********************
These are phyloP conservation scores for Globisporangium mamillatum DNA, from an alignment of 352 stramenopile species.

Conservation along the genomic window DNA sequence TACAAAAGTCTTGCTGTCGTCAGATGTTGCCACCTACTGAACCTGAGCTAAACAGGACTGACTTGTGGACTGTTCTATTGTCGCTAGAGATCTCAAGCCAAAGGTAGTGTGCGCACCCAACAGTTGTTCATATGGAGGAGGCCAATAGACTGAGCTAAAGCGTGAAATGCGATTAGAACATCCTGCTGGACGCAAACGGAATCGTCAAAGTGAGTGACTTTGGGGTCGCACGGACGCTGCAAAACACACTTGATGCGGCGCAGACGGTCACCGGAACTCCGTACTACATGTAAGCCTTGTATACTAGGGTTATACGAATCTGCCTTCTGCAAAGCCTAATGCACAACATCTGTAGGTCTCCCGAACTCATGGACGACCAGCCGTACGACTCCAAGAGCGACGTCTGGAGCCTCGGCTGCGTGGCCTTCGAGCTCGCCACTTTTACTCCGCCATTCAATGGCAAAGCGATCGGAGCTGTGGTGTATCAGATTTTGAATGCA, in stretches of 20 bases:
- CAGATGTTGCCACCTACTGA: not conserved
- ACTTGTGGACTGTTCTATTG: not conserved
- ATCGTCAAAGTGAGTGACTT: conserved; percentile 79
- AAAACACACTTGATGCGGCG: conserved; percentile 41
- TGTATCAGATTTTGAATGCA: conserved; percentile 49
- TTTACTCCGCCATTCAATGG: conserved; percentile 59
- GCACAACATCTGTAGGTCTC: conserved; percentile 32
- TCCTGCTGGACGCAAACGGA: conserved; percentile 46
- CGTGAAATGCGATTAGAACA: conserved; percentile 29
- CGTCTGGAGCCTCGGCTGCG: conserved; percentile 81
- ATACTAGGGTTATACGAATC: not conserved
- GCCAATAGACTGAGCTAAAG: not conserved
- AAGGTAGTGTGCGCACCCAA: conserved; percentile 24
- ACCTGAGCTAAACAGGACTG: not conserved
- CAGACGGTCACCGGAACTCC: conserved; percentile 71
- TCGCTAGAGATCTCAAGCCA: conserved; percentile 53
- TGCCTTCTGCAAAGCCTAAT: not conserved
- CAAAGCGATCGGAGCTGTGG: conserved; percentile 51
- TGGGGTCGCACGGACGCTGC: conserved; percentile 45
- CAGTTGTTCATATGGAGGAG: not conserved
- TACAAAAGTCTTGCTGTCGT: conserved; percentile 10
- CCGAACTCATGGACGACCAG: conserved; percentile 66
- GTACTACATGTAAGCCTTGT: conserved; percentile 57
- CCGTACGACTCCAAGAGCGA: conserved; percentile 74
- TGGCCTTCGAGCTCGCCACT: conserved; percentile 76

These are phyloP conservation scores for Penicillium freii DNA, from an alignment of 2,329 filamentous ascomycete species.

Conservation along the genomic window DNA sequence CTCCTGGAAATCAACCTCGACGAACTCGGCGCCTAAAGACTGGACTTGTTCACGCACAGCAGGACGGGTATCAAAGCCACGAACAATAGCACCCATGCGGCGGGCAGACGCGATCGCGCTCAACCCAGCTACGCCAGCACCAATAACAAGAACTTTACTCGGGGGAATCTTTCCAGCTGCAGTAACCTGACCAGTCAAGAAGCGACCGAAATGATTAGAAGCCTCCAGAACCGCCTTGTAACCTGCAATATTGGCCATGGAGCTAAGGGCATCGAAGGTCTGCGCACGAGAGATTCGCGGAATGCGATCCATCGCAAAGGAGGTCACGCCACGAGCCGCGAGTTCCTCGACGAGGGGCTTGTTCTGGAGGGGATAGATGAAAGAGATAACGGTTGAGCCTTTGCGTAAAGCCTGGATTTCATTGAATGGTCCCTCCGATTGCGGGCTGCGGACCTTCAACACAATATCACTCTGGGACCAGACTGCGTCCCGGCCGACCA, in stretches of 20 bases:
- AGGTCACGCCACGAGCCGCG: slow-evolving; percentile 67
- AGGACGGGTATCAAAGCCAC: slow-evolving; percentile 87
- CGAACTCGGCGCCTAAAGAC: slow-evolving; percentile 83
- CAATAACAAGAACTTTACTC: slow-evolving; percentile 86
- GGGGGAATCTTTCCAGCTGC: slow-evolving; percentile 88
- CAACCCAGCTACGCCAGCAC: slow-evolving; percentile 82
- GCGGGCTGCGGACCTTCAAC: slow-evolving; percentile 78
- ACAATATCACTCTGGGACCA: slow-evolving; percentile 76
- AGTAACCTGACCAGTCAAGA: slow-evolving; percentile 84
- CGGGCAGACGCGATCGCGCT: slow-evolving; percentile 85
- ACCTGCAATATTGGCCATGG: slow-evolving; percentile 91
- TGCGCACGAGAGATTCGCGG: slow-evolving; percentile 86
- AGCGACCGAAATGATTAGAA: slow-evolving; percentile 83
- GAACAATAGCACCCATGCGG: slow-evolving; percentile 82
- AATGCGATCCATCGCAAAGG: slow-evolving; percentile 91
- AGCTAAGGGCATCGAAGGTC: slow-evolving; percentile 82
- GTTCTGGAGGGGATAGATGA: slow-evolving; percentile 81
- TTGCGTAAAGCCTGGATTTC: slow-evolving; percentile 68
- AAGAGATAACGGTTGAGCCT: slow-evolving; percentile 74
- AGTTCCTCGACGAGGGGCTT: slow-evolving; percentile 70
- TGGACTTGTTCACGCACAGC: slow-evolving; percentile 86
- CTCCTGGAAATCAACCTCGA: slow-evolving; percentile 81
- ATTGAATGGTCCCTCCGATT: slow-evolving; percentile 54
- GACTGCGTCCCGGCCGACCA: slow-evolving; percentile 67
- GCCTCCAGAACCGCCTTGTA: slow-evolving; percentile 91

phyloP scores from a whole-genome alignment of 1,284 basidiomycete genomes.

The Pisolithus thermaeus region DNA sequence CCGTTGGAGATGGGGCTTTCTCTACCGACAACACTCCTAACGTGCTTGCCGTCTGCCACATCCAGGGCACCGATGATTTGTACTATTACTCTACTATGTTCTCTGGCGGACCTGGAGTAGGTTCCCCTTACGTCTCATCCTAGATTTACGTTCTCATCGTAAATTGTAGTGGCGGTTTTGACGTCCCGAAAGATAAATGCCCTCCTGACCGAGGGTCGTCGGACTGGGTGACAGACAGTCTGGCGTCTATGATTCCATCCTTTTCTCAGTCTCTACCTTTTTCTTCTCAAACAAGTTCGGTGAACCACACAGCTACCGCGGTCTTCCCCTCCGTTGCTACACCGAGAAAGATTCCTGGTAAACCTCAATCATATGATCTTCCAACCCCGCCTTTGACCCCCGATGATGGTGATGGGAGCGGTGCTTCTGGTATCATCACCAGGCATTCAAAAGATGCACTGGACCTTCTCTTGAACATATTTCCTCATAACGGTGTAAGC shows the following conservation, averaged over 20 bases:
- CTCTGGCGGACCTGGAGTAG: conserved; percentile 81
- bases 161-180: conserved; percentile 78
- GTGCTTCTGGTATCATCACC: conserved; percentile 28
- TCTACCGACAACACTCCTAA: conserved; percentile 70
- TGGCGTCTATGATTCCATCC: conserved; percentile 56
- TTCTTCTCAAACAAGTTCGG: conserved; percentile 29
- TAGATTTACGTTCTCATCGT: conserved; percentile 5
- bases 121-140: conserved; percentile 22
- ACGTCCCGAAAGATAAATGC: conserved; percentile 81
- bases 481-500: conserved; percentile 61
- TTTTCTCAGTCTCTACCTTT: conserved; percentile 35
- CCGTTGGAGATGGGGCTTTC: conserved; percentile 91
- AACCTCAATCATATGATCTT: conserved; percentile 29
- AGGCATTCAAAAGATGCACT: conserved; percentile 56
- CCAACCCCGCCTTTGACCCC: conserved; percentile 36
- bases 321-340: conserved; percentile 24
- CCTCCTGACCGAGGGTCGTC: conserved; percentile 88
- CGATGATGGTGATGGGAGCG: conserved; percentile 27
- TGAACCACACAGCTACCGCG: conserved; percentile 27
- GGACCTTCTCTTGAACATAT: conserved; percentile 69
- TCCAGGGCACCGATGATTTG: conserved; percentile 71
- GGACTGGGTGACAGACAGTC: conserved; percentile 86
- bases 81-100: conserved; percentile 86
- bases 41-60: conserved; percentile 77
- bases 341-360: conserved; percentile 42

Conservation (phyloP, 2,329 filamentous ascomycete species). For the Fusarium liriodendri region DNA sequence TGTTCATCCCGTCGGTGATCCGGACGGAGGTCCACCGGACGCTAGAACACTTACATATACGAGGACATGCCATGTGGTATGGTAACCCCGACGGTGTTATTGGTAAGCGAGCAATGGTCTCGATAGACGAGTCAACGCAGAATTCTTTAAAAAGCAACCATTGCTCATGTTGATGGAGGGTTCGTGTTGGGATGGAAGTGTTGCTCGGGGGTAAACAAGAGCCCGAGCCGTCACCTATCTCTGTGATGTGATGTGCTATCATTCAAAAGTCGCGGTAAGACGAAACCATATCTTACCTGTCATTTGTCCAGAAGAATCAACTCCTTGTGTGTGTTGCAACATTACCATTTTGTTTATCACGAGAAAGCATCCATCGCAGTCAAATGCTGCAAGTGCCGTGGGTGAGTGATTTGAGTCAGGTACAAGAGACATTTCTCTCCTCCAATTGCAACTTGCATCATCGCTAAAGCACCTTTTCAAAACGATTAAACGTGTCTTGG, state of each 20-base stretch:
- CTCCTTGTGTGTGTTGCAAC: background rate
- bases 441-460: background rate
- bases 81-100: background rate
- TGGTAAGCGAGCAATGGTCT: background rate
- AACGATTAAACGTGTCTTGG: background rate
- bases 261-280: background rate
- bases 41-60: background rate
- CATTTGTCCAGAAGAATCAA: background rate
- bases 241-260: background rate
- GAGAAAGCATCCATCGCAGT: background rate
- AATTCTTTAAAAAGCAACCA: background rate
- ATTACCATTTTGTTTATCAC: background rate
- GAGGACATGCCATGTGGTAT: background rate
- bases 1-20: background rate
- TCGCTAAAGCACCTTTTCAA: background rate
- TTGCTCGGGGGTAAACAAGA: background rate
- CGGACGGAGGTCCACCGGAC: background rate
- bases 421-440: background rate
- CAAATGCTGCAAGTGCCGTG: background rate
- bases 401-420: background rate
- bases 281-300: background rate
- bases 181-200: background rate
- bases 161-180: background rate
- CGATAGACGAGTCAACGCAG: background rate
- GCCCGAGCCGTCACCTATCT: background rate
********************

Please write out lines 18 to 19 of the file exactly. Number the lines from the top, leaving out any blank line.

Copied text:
- TCGCTAGAGATCTCAAGCCA: conserved; percentile 53
- TGCCTTCTGCAAAGCCTAAT: not conserved